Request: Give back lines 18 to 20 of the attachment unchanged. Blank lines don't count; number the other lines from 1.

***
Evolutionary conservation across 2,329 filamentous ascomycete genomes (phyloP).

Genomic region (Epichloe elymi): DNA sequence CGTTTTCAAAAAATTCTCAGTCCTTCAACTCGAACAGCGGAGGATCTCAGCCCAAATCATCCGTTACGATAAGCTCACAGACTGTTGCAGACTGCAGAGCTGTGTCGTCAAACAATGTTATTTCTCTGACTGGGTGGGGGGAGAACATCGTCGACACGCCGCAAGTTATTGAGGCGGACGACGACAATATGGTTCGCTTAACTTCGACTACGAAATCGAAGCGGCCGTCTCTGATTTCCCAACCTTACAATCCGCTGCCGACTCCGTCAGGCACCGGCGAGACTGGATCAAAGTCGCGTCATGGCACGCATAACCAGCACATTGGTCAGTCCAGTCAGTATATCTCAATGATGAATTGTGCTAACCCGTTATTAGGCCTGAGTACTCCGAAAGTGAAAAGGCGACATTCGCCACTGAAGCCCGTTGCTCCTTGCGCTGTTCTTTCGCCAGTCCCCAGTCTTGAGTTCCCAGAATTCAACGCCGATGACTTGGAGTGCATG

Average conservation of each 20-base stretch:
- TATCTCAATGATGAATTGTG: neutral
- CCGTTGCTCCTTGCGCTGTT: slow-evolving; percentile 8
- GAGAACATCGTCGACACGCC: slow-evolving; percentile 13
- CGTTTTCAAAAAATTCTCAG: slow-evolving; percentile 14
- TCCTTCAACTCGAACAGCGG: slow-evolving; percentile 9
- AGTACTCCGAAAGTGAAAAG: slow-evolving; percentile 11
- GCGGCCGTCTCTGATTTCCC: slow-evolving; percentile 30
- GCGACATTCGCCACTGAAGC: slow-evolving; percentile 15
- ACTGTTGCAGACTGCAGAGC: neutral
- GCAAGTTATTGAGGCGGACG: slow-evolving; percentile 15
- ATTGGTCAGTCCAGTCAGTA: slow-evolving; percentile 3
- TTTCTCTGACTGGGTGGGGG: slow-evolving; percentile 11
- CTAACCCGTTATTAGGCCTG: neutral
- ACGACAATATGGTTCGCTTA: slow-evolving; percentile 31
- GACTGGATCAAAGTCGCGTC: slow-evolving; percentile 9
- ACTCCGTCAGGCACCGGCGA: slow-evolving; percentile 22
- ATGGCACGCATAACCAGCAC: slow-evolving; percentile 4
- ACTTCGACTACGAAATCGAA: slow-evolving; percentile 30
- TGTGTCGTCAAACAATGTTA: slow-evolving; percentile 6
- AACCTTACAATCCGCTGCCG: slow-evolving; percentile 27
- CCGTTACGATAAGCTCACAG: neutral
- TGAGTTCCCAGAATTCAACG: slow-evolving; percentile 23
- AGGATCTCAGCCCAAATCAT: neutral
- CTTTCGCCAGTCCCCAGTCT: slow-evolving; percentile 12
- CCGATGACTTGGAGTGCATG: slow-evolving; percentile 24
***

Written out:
- GACTGGATCAAAGTCGCGTC: slow-evolving; percentile 9
- ACTCCGTCAGGCACCGGCGA: slow-evolving; percentile 22
- ATGGCACGCATAACCAGCAC: slow-evolving; percentile 4